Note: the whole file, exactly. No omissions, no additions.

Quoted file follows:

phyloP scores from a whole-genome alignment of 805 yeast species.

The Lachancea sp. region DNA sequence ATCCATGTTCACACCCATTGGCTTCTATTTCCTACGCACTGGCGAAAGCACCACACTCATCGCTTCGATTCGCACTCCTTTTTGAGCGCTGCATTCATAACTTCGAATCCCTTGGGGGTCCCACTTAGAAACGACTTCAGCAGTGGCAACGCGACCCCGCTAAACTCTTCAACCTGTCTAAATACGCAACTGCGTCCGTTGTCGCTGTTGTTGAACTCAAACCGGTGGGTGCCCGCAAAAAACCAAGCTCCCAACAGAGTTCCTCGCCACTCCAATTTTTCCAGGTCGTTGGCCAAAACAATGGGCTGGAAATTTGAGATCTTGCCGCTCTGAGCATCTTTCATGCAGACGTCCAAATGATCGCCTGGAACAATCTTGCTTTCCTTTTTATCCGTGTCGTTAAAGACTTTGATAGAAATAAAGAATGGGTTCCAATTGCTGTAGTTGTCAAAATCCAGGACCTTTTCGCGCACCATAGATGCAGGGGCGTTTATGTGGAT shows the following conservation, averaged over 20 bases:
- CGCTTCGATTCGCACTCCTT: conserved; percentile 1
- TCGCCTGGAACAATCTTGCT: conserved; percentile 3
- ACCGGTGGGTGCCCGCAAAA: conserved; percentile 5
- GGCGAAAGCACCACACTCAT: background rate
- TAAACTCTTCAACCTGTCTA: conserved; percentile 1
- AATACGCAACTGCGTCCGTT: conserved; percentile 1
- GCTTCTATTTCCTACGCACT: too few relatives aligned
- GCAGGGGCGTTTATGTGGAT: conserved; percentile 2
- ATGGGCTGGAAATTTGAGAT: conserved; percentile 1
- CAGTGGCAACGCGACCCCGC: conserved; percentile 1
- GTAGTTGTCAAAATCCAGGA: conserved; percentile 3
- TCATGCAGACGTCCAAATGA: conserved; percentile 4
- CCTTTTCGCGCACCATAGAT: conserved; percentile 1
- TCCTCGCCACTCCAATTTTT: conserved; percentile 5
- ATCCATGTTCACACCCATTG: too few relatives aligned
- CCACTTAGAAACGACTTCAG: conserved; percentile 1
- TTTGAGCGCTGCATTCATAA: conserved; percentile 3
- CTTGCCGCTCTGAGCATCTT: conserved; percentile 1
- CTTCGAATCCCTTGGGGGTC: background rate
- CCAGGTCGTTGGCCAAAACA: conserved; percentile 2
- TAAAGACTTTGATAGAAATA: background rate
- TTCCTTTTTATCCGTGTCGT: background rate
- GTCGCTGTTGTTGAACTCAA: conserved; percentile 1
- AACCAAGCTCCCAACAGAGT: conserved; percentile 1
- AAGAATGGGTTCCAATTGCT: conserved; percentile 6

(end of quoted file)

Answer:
phyloP scores from a whole-genome alignment of 805 yeast species.

The Lachancea sp. region DNA sequence ATCCATGTTCACACCCATTGGCTTCTATTTCCTACGCACTGGCGAAAGCACCACACTCATCGCTTCGATTCGCACTCCTTTTTGAGCGCTGCATTCATAACTTCGAATCCCTTGGGGGTCCCACTTAGAAACGACTTCAGCAGTGGCAACGCGACCCCGCTAAACTCTTCAACCTGTCTAAATACGCAACTGCGTCCGTTGTCGCTGTTGTTGAACTCAAACCGGTGGGTGCCCGCAAAAAACCAAGCTCCCAACAGAGTTCCTCGCCACTCCAATTTTTCCAGGTCGTTGGCCAAAACAATGGGCTGGAAATTTGAGATCTTGCCGCTCTGAGCATCTTTCATGCAGACGTCCAAATGATCGCCTGGAACAATCTTGCTTTCCTTTTTATCCGTGTCGTTAAAGACTTTGATAGAAATAAAGAATGGGTTCCAATTGCTGTAGTTGTCAAAATCCAGGACCTTTTCGCGCACCATAGATGCAGGGGCGTTTATGTGGAT shows the following conservation, averaged over 20 bases:
- CGCTTCGATTCGCACTCCTT: conserved; percentile 1
- TCGCCTGGAACAATCTTGCT: conserved; percentile 3
- ACCGGTGGGTGCCCGCAAAA: conserved; percentile 5
- GGCGAAAGCACCACACTCAT: background rate
- TAAACTCTTCAACCTGTCTA: conserved; percentile 1
- AATACGCAACTGCGTCCGTT: conserved; percentile 1
- GCTTCTATTTCCTACGCACT: too few relatives aligned
- GCAGGGGCGTTTATGTGGAT: conserved; percentile 2
- ATGGGCTGGAAATTTGAGAT: conserved; percentile 1
- CAGTGGCAACGCGACCCCGC: conserved; percentile 1
- GTAGTTGTCAAAATCCAGGA: conserved; percentile 3
- TCATGCAGACGTCCAAATGA: conserved; percentile 4
- CCTTTTCGCGCACCATAGAT: conserved; percentile 1
- TCCTCGCCACTCCAATTTTT: conserved; percentile 5
- ATCCATGTTCACACCCATTG: too few relatives aligned
- CCACTTAGAAACGACTTCAG: conserved; percentile 1
- TTTGAGCGCTGCATTCATAA: conserved; percentile 3
- CTTGCCGCTCTGAGCATCTT: conserved; percentile 1
- CTTCGAATCCCTTGGGGGTC: background rate
- CCAGGTCGTTGGCCAAAACA: conserved; percentile 2
- TAAAGACTTTGATAGAAATA: background rate
- TTCCTTTTTATCCGTGTCGT: background rate
- GTCGCTGTTGTTGAACTCAA: conserved; percentile 1
- AACCAAGCTCCCAACAGAGT: conserved; percentile 1
- AAGAATGGGTTCCAATTGCT: conserved; percentile 6